Amid growing college enrollment, demand increases for luxury student housing

Take a walk around Aspen Heights, a new 792-bed student housing development near Oklahoma State University, and you might think you wandered into a planned resort for twentysomethings by mistake.
by Silas Allen Modified: August 10, 2013 at 9:55 pm •  Published: August 11, 2013
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Take a walk around Aspen Heights, a new 792-bed student housing development near Oklahoma State University, and you might think you had wandered into a planned resort for twentysomethings.

The development, set to open Saturday, includes an on-site movie theater, a 24-hour gym and a volleyball court. After class, students can study in the clubhouse, or relax by a resort-style pool.

The community is among the latest in a wave of luxury student housing developments that have sprung up in college towns nationwide, seeking to capitalize on booming college enrollment and students demanding amenities they can't find in the dorms.

Generally, these communities are only open to students and offer features that aren't found in a standard apartment complex. In many cases, landlords allow each student living in a house or apartment to sign an individual lease, meaning roommates aren't liable if one of the tenants misses a rent payment.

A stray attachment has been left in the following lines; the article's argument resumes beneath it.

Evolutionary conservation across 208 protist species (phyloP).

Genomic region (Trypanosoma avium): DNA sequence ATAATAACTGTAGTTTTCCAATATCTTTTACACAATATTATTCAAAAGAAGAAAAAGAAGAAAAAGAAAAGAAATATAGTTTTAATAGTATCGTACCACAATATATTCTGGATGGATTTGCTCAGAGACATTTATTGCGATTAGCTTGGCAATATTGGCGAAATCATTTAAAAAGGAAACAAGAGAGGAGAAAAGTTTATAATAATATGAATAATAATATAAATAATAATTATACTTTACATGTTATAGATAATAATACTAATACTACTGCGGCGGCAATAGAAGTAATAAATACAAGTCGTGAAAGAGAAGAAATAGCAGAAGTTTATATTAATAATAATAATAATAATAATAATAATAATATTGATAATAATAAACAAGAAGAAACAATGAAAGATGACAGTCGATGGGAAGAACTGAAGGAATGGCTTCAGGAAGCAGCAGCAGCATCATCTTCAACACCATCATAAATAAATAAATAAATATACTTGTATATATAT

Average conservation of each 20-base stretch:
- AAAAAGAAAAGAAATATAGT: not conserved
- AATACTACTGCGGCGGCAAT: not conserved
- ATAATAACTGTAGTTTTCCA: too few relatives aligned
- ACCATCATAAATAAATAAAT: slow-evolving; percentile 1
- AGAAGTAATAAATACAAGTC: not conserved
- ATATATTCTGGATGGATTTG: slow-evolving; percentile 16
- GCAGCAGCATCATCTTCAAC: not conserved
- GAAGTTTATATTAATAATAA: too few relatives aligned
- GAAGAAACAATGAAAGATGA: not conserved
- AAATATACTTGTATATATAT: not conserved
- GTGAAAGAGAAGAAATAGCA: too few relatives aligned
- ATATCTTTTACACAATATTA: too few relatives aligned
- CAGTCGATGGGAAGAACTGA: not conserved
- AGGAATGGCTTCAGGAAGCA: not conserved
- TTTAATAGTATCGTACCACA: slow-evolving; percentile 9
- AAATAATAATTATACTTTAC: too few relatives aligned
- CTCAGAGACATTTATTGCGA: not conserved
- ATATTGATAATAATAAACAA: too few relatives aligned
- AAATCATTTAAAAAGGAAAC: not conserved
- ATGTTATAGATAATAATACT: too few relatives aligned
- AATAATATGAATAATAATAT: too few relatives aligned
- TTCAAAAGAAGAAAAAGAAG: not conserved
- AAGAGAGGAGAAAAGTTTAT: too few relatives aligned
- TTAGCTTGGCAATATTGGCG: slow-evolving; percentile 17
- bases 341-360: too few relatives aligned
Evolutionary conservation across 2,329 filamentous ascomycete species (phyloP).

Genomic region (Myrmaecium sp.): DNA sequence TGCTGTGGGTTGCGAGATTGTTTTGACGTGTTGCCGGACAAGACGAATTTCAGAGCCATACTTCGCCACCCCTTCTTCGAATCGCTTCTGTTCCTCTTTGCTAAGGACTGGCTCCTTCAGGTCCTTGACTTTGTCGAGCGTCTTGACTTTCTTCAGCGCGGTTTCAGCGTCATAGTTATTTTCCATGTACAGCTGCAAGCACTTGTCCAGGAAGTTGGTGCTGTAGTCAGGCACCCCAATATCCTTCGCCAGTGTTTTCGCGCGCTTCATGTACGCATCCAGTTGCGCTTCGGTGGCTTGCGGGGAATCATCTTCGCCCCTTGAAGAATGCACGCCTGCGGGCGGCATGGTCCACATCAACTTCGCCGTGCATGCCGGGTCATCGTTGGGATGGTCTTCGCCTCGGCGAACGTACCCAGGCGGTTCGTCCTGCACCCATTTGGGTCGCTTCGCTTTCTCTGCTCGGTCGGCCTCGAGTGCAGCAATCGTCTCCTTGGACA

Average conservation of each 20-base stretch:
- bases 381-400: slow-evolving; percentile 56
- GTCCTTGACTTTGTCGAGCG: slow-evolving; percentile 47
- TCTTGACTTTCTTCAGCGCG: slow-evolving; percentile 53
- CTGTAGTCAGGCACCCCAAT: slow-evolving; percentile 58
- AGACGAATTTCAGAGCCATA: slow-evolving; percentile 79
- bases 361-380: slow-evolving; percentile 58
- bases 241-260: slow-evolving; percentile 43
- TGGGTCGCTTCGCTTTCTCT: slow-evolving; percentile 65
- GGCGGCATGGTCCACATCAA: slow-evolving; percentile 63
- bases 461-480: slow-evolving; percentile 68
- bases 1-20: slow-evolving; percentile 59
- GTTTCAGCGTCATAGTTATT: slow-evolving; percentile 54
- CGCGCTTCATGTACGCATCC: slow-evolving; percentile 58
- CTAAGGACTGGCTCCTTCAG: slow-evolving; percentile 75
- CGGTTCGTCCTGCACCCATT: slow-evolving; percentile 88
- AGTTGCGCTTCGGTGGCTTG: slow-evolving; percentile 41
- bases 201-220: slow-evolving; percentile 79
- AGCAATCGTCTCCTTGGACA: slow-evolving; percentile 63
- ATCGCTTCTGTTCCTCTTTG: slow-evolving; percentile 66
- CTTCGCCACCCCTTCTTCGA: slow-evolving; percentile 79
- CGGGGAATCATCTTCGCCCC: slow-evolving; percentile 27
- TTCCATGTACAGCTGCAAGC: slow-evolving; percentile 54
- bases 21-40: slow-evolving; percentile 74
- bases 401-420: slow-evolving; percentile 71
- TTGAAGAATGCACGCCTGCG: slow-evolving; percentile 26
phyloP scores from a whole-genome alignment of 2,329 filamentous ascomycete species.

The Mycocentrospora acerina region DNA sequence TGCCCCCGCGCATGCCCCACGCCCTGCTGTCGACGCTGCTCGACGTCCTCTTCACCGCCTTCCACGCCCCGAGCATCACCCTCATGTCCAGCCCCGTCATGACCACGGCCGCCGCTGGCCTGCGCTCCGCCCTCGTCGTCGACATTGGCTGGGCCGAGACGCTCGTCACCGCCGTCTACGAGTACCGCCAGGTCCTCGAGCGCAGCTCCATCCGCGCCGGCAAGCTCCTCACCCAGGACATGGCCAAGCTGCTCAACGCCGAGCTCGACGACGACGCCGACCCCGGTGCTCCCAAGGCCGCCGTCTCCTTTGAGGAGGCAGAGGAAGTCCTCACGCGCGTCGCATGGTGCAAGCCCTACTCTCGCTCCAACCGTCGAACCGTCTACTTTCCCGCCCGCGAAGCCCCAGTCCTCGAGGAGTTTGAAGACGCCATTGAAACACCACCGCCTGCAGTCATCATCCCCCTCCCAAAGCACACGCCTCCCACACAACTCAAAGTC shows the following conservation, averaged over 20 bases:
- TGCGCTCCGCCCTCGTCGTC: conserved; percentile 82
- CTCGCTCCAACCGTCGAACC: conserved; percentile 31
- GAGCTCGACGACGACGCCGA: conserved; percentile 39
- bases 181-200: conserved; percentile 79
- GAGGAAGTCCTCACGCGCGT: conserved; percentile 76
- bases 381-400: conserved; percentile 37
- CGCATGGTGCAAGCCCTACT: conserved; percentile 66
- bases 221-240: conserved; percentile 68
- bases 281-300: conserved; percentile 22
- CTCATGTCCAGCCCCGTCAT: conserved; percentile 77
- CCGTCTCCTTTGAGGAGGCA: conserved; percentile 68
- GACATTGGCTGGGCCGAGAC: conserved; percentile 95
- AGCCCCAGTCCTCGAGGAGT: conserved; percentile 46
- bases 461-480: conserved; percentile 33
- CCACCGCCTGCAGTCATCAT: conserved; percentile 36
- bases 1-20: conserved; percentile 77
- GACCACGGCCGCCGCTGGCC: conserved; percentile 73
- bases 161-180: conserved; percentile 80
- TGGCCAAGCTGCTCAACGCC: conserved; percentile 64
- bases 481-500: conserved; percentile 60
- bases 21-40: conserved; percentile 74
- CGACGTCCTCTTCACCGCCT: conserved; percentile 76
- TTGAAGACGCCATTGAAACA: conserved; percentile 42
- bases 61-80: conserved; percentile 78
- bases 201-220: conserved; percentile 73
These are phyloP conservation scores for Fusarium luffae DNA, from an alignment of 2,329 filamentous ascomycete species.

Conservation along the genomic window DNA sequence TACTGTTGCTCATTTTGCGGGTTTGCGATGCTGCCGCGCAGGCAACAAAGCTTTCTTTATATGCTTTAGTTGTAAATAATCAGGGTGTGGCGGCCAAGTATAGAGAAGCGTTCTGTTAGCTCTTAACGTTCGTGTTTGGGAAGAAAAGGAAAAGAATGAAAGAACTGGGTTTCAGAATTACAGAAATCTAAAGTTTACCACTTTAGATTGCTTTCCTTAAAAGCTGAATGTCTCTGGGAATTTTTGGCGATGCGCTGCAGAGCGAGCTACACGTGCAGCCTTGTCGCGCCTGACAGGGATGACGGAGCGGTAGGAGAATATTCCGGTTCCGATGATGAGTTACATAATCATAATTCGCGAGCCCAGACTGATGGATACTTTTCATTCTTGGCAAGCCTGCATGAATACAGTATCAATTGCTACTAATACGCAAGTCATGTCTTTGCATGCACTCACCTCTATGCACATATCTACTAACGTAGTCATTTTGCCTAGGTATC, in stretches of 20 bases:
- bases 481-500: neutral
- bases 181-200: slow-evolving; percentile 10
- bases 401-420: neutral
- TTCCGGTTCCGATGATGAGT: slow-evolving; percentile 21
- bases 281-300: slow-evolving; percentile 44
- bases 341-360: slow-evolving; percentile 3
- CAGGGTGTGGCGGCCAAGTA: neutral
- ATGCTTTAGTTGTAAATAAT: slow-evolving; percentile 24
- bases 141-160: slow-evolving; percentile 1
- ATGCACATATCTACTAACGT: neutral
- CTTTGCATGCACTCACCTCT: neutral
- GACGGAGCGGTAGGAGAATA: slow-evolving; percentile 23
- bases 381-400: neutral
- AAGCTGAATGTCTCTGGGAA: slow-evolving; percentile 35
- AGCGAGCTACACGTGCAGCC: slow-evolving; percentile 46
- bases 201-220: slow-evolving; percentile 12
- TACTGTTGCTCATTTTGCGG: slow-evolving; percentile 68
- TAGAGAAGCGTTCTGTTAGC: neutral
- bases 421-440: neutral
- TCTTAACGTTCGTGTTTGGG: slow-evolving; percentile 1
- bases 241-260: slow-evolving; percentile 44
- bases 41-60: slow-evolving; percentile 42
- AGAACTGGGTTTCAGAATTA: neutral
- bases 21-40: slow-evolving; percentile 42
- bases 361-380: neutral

With the opening of the Stillwater community, Austin-based Aspen Heights now owns housing developments in nine college towns in the United States, including Columbia, Mo.; Auburn, Ala.; and San Antonio, near the University of Texas at San Antonio.

Aspen Heights spokesman Stuart Watkins said college towns offer an attractive market for developers because of the steady stream of students who flood into town every fall.

Universities nationwide are seeing booming enrollment growth. OSU posted a record 25,544 students last year for its Stillwater and Tulsa campuses combined. More students means more potential renters for companies such as Aspen Heights, Watkins said.

Aside from the lavish amenities they offer, student housing communities are an attractive option for older students just because they aren't on campus, said Michael Kollmorgen, an OSU senior.

Kollmorgen, 23, had planned to move into Aspen Heights on Saturday before being told his house wouldn't be ready for a few weeks. Until then, Kollmorgen and his roommates are staying in another Stillwater apartment complex.

Kollmorgen lived on campus during his freshman and sophomore years, but he and four friends decided to move off campus last year.

They lived in a rental house in south Stillwater last year, but decided to move to Aspen Heights this year.


by Silas Allen
General Assignment/Breaking News Reporter
Silas Allen is a news reporter for The Oklahoman. He is a Missouri native and a 2008 graduate of the University of Missouri.
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